We left the El Paso KOA on Tuesday just ahead of a blowing dust and wind advisory was to take place. I had driven through one such event years ago driving from Tucson to Phoenix. Tumbleweeds the size of a car blew across the road and when the dirt/dust storm hit there was zero visibility. I remember sitting on the side of the road, engine off of course so it did not plug the air filter, eating dirt despite every window shut as tightly as I could get them to. While the storm lasted less than 30 minutes, it left a memory I’ll never forget. So with that in mind we headed out of ElPaso and across the Texas/New Mexico border headed east.
Both my GPS devices took us along Texas Highway 180/62 that lead straight toward the Guadalupe Mountains and through the Texas Mountain Pass.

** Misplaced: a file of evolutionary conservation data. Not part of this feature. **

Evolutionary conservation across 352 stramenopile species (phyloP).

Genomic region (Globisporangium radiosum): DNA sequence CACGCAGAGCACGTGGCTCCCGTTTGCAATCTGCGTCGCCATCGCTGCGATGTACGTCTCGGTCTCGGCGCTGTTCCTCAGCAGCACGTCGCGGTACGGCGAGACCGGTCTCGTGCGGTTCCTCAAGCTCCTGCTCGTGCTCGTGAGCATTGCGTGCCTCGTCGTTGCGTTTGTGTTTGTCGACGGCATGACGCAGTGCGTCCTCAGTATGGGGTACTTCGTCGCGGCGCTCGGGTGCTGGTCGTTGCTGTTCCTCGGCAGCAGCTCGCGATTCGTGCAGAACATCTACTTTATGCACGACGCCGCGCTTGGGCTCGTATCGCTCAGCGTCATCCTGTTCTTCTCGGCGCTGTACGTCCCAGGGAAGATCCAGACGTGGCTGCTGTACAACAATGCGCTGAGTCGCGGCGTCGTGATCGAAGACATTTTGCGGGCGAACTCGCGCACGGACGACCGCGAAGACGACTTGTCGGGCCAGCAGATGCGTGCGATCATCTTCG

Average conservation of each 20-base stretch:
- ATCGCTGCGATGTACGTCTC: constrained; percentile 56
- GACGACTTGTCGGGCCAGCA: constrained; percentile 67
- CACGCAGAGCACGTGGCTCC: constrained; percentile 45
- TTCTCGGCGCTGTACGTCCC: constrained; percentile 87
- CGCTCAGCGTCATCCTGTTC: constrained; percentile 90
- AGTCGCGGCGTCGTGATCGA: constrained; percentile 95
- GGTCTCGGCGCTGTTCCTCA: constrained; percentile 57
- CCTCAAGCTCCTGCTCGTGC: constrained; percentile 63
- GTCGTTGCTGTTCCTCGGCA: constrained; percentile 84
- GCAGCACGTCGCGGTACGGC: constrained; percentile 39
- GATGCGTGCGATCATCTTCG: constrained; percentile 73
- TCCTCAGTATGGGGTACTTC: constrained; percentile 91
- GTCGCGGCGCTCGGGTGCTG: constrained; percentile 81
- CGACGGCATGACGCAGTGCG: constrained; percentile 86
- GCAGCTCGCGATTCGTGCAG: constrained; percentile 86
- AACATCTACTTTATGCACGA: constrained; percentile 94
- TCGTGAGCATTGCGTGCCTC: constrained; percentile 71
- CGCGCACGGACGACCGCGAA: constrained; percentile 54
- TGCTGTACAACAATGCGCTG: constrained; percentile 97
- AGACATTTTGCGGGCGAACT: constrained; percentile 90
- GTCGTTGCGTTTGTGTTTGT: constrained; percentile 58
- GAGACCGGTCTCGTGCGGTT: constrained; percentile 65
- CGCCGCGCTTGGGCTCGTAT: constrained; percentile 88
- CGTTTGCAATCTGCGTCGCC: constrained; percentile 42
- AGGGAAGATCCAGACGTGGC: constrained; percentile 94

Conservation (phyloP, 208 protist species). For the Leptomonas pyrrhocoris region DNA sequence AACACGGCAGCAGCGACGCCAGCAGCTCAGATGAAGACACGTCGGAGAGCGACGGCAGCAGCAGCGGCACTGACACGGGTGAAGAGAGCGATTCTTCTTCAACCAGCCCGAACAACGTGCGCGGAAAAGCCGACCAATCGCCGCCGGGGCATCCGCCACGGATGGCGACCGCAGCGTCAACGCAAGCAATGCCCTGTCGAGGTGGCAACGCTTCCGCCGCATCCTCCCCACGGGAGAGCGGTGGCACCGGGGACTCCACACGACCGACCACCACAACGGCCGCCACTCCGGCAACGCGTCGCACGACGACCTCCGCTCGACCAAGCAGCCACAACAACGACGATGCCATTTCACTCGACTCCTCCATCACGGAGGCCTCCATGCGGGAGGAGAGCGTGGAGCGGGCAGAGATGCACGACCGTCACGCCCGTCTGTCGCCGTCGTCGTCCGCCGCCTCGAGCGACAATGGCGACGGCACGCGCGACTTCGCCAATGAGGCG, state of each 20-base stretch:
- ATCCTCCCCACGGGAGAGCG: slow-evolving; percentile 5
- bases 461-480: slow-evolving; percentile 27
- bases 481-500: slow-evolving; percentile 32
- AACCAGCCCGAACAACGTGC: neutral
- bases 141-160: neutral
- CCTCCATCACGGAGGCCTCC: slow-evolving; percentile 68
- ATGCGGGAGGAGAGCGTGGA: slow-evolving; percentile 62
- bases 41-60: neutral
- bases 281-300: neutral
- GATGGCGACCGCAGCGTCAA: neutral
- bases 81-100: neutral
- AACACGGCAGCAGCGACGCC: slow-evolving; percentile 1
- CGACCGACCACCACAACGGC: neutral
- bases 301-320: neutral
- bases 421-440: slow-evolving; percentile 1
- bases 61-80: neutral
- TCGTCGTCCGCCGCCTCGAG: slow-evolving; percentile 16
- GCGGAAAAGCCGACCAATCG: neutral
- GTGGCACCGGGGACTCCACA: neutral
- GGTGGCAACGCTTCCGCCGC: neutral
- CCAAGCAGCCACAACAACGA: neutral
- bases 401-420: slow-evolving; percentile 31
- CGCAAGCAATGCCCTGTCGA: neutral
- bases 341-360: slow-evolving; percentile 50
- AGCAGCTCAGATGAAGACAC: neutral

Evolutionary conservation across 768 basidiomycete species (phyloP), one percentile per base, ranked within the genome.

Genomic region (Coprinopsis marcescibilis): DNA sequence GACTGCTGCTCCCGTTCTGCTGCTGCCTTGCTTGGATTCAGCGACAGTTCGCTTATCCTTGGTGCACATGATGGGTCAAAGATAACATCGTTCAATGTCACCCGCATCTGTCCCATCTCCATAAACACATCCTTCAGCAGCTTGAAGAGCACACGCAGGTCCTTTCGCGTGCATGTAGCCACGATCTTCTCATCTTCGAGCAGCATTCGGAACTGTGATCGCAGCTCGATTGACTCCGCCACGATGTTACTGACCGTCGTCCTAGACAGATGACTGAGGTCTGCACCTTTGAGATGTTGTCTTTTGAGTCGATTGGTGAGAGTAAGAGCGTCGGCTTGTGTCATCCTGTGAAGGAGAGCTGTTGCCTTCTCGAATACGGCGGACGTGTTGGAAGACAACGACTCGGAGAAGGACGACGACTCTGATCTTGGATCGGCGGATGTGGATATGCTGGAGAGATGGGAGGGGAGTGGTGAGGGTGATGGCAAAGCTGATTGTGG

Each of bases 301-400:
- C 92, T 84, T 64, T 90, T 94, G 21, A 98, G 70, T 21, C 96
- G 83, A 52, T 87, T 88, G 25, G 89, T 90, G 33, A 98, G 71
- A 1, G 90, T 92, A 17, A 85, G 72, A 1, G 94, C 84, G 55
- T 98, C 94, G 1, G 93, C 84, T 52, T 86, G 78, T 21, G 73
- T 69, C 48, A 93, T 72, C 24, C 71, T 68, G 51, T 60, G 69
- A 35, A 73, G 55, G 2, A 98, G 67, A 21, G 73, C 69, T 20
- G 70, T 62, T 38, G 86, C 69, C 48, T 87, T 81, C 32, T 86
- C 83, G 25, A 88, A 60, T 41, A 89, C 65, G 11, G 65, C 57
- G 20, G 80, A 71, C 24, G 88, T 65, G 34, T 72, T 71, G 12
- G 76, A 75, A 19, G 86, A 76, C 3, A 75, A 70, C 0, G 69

What we didn’t realize was that there were absolutely no gas stations, markets, anything all along the route.
The first half of the trip was on a mostly two lane road headed into the mountains.
When we were below half a tank I started to worry. Monica searched the GPS for other options, used the CB to try and contact trucks or anyone for assistance, none to be found.
Finally on the other side of the mountains, in a small town? village? called Mentone, we happened upon a few trucks filling at a lone gas and diesel pump. No store, just a few pumps only one of which was working. Hoping it was not a company pump just for the trucks lined up there, we found it was a commercial station that used just credit cards and linked via telephone line to authorize the purchase. After what seemed like an incredibly long time waiting for authorization (remember dial-up?) we were approved, filled up, and headed for our destination in Gardendale Texas. In this day and age I never expected to be on a road so desolate and devoid of any type service. Lesson learned: there are still places in this country that are as remote and wild as they ever were.